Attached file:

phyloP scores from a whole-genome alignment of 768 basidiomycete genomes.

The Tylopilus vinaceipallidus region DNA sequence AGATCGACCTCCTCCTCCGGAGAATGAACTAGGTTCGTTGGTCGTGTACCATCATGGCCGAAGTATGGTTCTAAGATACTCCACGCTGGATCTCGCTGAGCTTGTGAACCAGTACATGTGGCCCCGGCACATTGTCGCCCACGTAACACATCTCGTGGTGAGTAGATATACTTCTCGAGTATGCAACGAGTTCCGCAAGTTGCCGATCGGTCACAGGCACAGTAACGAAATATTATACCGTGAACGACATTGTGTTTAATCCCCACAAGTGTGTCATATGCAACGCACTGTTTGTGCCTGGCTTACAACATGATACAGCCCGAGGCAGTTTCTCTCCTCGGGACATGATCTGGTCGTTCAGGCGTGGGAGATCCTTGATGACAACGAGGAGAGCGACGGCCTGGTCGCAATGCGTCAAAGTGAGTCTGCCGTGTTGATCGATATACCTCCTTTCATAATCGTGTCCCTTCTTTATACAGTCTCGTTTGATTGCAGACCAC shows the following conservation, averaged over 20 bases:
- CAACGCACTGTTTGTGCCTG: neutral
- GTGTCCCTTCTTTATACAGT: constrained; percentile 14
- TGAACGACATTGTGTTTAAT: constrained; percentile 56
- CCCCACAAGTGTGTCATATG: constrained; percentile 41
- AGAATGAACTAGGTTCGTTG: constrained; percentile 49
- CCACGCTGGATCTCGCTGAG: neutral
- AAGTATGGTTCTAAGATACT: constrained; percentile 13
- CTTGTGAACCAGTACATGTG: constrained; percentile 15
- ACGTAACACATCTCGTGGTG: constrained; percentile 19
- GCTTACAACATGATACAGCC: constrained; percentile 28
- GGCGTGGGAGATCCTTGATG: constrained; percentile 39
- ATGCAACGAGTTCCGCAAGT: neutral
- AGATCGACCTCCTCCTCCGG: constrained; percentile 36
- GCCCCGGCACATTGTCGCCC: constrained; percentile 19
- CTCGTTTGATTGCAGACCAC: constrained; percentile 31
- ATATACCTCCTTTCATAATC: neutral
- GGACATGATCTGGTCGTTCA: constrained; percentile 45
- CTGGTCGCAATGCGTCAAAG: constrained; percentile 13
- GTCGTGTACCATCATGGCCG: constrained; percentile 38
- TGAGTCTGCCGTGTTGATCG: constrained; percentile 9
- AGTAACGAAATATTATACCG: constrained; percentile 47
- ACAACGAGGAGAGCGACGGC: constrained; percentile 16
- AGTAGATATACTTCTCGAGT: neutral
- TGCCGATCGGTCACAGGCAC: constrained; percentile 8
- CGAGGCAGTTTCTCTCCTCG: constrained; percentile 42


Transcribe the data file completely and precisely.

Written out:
phyloP scores from a whole-genome alignment of 768 basidiomycete genomes.

The Tylopilus vinaceipallidus region DNA sequence AGATCGACCTCCTCCTCCGGAGAATGAACTAGGTTCGTTGGTCGTGTACCATCATGGCCGAAGTATGGTTCTAAGATACTCCACGCTGGATCTCGCTGAGCTTGTGAACCAGTACATGTGGCCCCGGCACATTGTCGCCCACGTAACACATCTCGTGGTGAGTAGATATACTTCTCGAGTATGCAACGAGTTCCGCAAGTTGCCGATCGGTCACAGGCACAGTAACGAAATATTATACCGTGAACGACATTGTGTTTAATCCCCACAAGTGTGTCATATGCAACGCACTGTTTGTGCCTGGCTTACAACATGATACAGCCCGAGGCAGTTTCTCTCCTCGGGACATGATCTGGTCGTTCAGGCGTGGGAGATCCTTGATGACAACGAGGAGAGCGACGGCCTGGTCGCAATGCGTCAAAGTGAGTCTGCCGTGTTGATCGATATACCTCCTTTCATAATCGTGTCCCTTCTTTATACAGTCTCGTTTGATTGCAGACCAC shows the following conservation, averaged over 20 bases:
- CAACGCACTGTTTGTGCCTG: neutral
- GTGTCCCTTCTTTATACAGT: constrained; percentile 14
- TGAACGACATTGTGTTTAAT: constrained; percentile 56
- CCCCACAAGTGTGTCATATG: constrained; percentile 41
- AGAATGAACTAGGTTCGTTG: constrained; percentile 49
- CCACGCTGGATCTCGCTGAG: neutral
- AAGTATGGTTCTAAGATACT: constrained; percentile 13
- CTTGTGAACCAGTACATGTG: constrained; percentile 15
- ACGTAACACATCTCGTGGTG: constrained; percentile 19
- GCTTACAACATGATACAGCC: constrained; percentile 28
- GGCGTGGGAGATCCTTGATG: constrained; percentile 39
- ATGCAACGAGTTCCGCAAGT: neutral
- AGATCGACCTCCTCCTCCGG: constrained; percentile 36
- GCCCCGGCACATTGTCGCCC: constrained; percentile 19
- CTCGTTTGATTGCAGACCAC: constrained; percentile 31
- ATATACCTCCTTTCATAATC: neutral
- GGACATGATCTGGTCGTTCA: constrained; percentile 45
- CTGGTCGCAATGCGTCAAAG: constrained; percentile 13
- GTCGTGTACCATCATGGCCG: constrained; percentile 38
- TGAGTCTGCCGTGTTGATCG: constrained; percentile 9
- AGTAACGAAATATTATACCG: constrained; percentile 47
- ACAACGAGGAGAGCGACGGC: constrained; percentile 16
- AGTAGATATACTTCTCGAGT: neutral
- TGCCGATCGGTCACAGGCAC: constrained; percentile 8
- CGAGGCAGTTTCTCTCCTCG: constrained; percentile 42